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Not-So-Strong Evidence For Gender Differences In Risk, Julie Nelson Jan 2013

Not-So-Strong Evidence For Gender Differences In Risk, Julie Nelson

Julie A. Nelson

In their article "Strong Evidence for Gender Differences in Risk Taking," Gary Charness and Uri Gneezy (2012) review a number of experimental studies regarding investments in risky assets, and claim that these yield strong evidence that females are more risk averse than males. This study replicates and extends their article, demonstrating that its methods are highly problematic. While the methods used would be appropriate for categorical, individual-­‐level differences, the data reviewed are not consistent with such a model. Instead, modest differences (at most) exist only at aggregate levels, such as group means. The evidence in favor of gender difference ...


Portfolio Company Selection Criteria: Accelerators Vs Venture Capitalists, Cody Chang Jan 2013

Portfolio Company Selection Criteria: Accelerators Vs Venture Capitalists, Cody Chang

CMC Senior Theses

The explosive growth of ‘accelerators’ in the United States has given entrepreneurs and their startups the opportunity to pursue seed-stage financing. While the specific economic role of accelerators remains unclear, a study comparing the selection of portfolio companies between accelerators and venture capitalists was performed. A difference of means was performed on the responses per question between the collected 19 accelerators’ response and the 100 venture capitalists’ response, recorded from a prior study. It is found that venture capitalists place significantly more weight, than accelerators, on the potential of the startup’s product or service to be proprietary, to enter ...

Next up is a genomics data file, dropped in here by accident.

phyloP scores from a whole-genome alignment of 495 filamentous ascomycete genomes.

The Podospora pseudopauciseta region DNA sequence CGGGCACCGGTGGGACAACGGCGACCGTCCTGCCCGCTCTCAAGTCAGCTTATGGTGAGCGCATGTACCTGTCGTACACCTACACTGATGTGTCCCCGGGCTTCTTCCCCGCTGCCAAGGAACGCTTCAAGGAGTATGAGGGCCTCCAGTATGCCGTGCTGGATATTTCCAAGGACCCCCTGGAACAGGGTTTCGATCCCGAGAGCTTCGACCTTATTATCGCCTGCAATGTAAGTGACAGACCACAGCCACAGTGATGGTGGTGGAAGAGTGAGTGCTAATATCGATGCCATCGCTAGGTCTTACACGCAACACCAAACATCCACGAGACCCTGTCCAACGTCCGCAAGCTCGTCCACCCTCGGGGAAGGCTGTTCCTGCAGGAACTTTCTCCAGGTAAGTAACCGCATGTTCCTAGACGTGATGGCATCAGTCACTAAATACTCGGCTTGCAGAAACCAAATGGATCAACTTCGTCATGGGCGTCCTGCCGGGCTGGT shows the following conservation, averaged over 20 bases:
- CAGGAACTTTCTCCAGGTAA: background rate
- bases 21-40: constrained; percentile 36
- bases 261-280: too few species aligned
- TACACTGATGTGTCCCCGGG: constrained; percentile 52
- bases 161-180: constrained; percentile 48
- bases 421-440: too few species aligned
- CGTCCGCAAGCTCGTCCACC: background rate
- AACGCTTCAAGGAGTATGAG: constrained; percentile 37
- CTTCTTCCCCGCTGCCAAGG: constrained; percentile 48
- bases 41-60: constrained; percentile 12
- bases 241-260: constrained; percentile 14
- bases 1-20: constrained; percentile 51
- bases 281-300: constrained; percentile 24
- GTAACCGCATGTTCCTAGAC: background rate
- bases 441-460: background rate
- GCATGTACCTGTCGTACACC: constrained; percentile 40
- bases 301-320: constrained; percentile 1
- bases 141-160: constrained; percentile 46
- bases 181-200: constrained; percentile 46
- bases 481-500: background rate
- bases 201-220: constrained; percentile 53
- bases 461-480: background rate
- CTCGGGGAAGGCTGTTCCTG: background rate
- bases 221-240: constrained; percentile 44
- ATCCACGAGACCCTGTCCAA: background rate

The Power Of Stereotyping And Confirmation Bias To Overwhelm Accurate Assessment: The Case Of Economics, Gender, And Risk Aversion, Julie A. Nelson Dec 2012

The Power Of Stereotyping And Confirmation Bias To Overwhelm Accurate Assessment: The Case Of Economics, Gender, And Risk Aversion, Julie A. Nelson

Julie A. Nelson

Behavioral research has revealed how normal human cognitive processes can tend to lead us astray. But do these affect economic researchers, ourselves? This article explores the consequences of stereotyping and confirmation bias using a sample of published articles from the economics literature on gender and risk aversion. The results demonstrate that the supposedly “robust” claim that “women are more risk averse than men” is far less empirically supported than has been claimed. The questions of how these cognitive biases arise and why they have such power are discussed, and methodological practices that may help to attenuate these biases are outlined.